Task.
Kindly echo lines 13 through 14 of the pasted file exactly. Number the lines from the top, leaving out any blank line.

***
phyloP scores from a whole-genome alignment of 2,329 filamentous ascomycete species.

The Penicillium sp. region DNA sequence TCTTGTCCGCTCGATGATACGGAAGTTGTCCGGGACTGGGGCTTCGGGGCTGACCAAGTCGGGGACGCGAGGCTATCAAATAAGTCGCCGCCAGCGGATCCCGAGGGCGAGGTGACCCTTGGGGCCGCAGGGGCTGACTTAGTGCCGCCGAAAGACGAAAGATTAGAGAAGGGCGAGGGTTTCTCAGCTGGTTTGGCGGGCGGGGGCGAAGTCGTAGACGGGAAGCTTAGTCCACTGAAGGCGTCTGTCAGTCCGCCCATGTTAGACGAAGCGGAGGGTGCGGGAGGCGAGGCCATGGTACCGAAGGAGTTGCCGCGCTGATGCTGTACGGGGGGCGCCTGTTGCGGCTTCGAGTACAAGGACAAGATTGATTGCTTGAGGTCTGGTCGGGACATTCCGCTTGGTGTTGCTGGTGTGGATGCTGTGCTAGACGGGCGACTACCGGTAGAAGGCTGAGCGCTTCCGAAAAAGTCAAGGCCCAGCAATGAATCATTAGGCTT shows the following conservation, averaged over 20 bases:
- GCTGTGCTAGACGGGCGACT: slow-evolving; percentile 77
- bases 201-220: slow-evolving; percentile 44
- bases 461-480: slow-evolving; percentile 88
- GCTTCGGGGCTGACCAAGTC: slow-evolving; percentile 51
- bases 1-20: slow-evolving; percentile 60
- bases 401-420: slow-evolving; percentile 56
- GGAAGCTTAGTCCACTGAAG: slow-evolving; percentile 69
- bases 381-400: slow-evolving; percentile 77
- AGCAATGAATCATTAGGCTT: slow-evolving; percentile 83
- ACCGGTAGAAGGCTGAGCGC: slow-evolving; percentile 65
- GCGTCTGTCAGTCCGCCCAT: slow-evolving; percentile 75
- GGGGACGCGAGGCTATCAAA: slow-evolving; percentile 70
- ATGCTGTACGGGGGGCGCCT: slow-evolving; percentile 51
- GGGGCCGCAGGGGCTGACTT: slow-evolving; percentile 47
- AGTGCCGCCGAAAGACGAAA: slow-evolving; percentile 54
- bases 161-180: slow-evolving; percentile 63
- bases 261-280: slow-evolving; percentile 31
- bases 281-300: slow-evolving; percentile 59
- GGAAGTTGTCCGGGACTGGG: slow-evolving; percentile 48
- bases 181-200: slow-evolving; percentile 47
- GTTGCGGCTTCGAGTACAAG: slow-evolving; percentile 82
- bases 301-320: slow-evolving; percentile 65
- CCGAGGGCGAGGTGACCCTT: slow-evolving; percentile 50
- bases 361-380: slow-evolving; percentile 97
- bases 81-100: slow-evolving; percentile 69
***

- GCGTCTGTCAGTCCGCCCAT: slow-evolving; percentile 75
- GGGGACGCGAGGCTATCAAA: slow-evolving; percentile 70